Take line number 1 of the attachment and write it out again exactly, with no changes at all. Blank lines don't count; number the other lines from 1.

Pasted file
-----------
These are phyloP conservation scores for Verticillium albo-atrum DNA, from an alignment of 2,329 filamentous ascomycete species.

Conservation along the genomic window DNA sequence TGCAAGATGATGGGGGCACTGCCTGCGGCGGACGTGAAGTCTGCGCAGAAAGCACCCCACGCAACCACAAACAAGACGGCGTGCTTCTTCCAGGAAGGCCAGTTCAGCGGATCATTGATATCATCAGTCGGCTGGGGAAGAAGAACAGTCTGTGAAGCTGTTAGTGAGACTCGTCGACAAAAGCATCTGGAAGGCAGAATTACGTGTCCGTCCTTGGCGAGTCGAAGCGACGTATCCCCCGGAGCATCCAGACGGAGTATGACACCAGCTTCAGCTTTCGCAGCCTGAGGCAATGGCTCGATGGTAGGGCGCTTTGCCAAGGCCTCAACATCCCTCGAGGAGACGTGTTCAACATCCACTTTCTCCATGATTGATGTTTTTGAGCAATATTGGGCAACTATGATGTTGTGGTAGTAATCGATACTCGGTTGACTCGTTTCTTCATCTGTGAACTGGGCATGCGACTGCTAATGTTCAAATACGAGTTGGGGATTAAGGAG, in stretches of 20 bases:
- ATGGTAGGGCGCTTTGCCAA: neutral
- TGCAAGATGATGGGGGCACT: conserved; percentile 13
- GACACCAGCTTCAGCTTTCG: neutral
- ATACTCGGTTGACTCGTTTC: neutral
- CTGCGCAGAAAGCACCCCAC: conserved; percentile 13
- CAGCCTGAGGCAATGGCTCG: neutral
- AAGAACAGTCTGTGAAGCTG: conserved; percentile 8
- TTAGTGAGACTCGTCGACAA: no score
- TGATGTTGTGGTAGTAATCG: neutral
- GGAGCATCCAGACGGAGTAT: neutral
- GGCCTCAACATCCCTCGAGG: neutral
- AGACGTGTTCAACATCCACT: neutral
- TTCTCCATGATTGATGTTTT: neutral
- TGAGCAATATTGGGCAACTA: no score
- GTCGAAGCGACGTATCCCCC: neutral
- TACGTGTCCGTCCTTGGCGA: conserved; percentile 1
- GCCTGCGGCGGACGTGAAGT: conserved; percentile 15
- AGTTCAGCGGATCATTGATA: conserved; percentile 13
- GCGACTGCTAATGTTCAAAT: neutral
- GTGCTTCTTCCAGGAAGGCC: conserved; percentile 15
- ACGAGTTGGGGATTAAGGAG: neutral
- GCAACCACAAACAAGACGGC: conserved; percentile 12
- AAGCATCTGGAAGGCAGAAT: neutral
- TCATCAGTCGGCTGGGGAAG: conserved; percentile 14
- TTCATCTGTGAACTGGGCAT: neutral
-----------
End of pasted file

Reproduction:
These are phyloP conservation scores for Verticillium albo-atrum DNA, from an alignment of 2,329 filamentous ascomycete species.